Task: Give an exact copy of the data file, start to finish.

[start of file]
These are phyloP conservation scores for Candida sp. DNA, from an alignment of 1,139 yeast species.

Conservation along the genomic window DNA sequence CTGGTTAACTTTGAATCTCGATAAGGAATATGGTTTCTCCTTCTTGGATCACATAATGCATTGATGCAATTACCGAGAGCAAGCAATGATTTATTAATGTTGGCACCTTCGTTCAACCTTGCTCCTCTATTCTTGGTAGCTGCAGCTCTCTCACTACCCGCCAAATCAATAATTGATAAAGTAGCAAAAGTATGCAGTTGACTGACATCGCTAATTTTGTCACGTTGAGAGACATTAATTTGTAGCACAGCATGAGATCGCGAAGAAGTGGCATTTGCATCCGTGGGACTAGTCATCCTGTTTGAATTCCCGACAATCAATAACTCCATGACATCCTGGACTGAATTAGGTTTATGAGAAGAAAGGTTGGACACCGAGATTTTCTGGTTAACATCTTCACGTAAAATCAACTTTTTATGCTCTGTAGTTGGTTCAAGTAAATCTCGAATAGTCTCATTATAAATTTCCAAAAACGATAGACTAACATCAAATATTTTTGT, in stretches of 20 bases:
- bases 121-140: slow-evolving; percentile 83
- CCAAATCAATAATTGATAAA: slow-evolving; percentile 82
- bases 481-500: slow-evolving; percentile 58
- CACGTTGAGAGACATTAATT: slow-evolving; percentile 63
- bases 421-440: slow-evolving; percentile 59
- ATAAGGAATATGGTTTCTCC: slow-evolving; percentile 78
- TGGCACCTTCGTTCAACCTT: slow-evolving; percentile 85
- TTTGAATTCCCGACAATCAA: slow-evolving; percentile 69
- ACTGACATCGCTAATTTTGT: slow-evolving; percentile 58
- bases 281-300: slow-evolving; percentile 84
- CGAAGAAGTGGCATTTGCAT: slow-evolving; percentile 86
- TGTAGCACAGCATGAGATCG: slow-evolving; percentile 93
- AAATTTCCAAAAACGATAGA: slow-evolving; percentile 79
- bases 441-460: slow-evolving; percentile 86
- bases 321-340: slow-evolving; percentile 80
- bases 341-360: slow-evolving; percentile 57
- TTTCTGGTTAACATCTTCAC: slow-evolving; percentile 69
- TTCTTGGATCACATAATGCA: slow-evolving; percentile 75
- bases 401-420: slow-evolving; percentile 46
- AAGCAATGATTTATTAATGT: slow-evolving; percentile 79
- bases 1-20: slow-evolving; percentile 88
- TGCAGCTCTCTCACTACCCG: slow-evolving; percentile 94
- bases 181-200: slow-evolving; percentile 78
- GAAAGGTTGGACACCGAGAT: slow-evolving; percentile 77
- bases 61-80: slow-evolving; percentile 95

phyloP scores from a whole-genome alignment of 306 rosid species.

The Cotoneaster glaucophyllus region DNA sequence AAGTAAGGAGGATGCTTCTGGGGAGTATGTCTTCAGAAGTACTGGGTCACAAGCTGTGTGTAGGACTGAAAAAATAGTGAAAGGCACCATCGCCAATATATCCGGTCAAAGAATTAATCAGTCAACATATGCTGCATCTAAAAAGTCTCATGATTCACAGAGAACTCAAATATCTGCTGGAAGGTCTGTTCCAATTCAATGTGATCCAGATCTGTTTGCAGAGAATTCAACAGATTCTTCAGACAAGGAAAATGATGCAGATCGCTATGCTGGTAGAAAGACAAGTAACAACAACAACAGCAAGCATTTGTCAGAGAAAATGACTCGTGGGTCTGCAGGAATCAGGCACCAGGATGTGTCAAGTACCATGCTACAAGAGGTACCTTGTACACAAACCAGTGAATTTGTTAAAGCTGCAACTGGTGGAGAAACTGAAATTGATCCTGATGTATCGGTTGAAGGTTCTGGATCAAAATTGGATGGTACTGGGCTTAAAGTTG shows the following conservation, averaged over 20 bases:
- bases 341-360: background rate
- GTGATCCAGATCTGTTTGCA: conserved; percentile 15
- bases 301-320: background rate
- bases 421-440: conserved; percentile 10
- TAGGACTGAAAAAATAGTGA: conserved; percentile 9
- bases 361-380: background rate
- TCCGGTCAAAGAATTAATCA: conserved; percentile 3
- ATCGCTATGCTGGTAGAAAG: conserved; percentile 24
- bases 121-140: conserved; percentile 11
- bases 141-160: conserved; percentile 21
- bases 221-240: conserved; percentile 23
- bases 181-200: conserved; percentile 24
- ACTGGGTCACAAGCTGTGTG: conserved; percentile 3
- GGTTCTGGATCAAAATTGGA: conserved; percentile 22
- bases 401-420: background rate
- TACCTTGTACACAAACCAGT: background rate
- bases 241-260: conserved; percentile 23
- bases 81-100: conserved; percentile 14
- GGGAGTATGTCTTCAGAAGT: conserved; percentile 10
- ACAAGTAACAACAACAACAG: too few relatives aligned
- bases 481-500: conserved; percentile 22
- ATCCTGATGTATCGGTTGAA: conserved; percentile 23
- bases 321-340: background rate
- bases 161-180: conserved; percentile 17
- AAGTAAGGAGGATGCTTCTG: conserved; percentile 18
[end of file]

These are phyloP conservation scores for Candida sp. DNA, from an alignment of 1,139 yeast species.

Conservation along the genomic window DNA sequence CTGGTTAACTTTGAATCTCGATAAGGAATATGGTTTCTCCTTCTTGGATCACATAATGCATTGATGCAATTACCGAGAGCAAGCAATGATTTATTAATGTTGGCACCTTCGTTCAACCTTGCTCCTCTATTCTTGGTAGCTGCAGCTCTCTCACTACCCGCCAAATCAATAATTGATAAAGTAGCAAAAGTATGCAGTTGACTGACATCGCTAATTTTGTCACGTTGAGAGACATTAATTTGTAGCACAGCATGAGATCGCGAAGAAGTGGCATTTGCATCCGTGGGACTAGTCATCCTGTTTGAATTCCCGACAATCAATAACTCCATGACATCCTGGACTGAATTAGGTTTATGAGAAGAAAGGTTGGACACCGAGATTTTCTGGTTAACATCTTCACGTAAAATCAACTTTTTATGCTCTGTAGTTGGTTCAAGTAAATCTCGAATAGTCTCATTATAAATTTCCAAAAACGATAGACTAACATCAAATATTTTTGT, in stretches of 20 bases:
- bases 121-140: slow-evolving; percentile 83
- CCAAATCAATAATTGATAAA: slow-evolving; percentile 82
- bases 481-500: slow-evolving; percentile 58
- CACGTTGAGAGACATTAATT: slow-evolving; percentile 63
- bases 421-440: slow-evolving; percentile 59
- ATAAGGAATATGGTTTCTCC: slow-evolving; percentile 78
- TGGCACCTTCGTTCAACCTT: slow-evolving; percentile 85
- TTTGAATTCCCGACAATCAA: slow-evolving; percentile 69
- ACTGACATCGCTAATTTTGT: slow-evolving; percentile 58
- bases 281-300: slow-evolving; percentile 84
- CGAAGAAGTGGCATTTGCAT: slow-evolving; percentile 86
- TGTAGCACAGCATGAGATCG: slow-evolving; percentile 93
- AAATTTCCAAAAACGATAGA: slow-evolving; percentile 79
- bases 441-460: slow-evolving; percentile 86
- bases 321-340: slow-evolving; percentile 80
- bases 341-360: slow-evolving; percentile 57
- TTTCTGGTTAACATCTTCAC: slow-evolving; percentile 69
- TTCTTGGATCACATAATGCA: slow-evolving; percentile 75
- bases 401-420: slow-evolving; percentile 46
- AAGCAATGATTTATTAATGT: slow-evolving; percentile 79
- bases 1-20: slow-evolving; percentile 88
- TGCAGCTCTCTCACTACCCG: slow-evolving; percentile 94
- bases 181-200: slow-evolving; percentile 78
- GAAAGGTTGGACACCGAGAT: slow-evolving; percentile 77
- bases 61-80: slow-evolving; percentile 95

phyloP scores from a whole-genome alignment of 306 rosid species.

The Cotoneaster glaucophyllus region DNA sequence AAGTAAGGAGGATGCTTCTGGGGAGTATGTCTTCAGAAGTACTGGGTCACAAGCTGTGTGTAGGACTGAAAAAATAGTGAAAGGCACCATCGCCAATATATCCGGTCAAAGAATTAATCAGTCAACATATGCTGCATCTAAAAAGTCTCATGATTCACAGAGAACTCAAATATCTGCTGGAAGGTCTGTTCCAATTCAATGTGATCCAGATCTGTTTGCAGAGAATTCAACAGATTCTTCAGACAAGGAAAATGATGCAGATCGCTATGCTGGTAGAAAGACAAGTAACAACAACAACAGCAAGCATTTGTCAGAGAAAATGACTCGTGGGTCTGCAGGAATCAGGCACCAGGATGTGTCAAGTACCATGCTACAAGAGGTACCTTGTACACAAACCAGTGAATTTGTTAAAGCTGCAACTGGTGGAGAAACTGAAATTGATCCTGATGTATCGGTTGAAGGTTCTGGATCAAAATTGGATGGTACTGGGCTTAAAGTTG shows the following conservation, averaged over 20 bases:
- bases 341-360: background rate
- GTGATCCAGATCTGTTTGCA: conserved; percentile 15
- bases 301-320: background rate
- bases 421-440: conserved; percentile 10
- TAGGACTGAAAAAATAGTGA: conserved; percentile 9
- bases 361-380: background rate
- TCCGGTCAAAGAATTAATCA: conserved; percentile 3
- ATCGCTATGCTGGTAGAAAG: conserved; percentile 24
- bases 121-140: conserved; percentile 11
- bases 141-160: conserved; percentile 21
- bases 221-240: conserved; percentile 23
- bases 181-200: conserved; percentile 24
- ACTGGGTCACAAGCTGTGTG: conserved; percentile 3
- GGTTCTGGATCAAAATTGGA: conserved; percentile 22
- bases 401-420: background rate
- TACCTTGTACACAAACCAGT: background rate
- bases 241-260: conserved; percentile 23
- bases 81-100: conserved; percentile 14
- GGGAGTATGTCTTCAGAAGT: conserved; percentile 10
- ACAAGTAACAACAACAACAG: too few relatives aligned
- bases 481-500: conserved; percentile 22
- ATCCTGATGTATCGGTTGAA: conserved; percentile 23
- bases 321-340: background rate
- bases 161-180: conserved; percentile 17
- AAGTAAGGAGGATGCTTCTG: conserved; percentile 18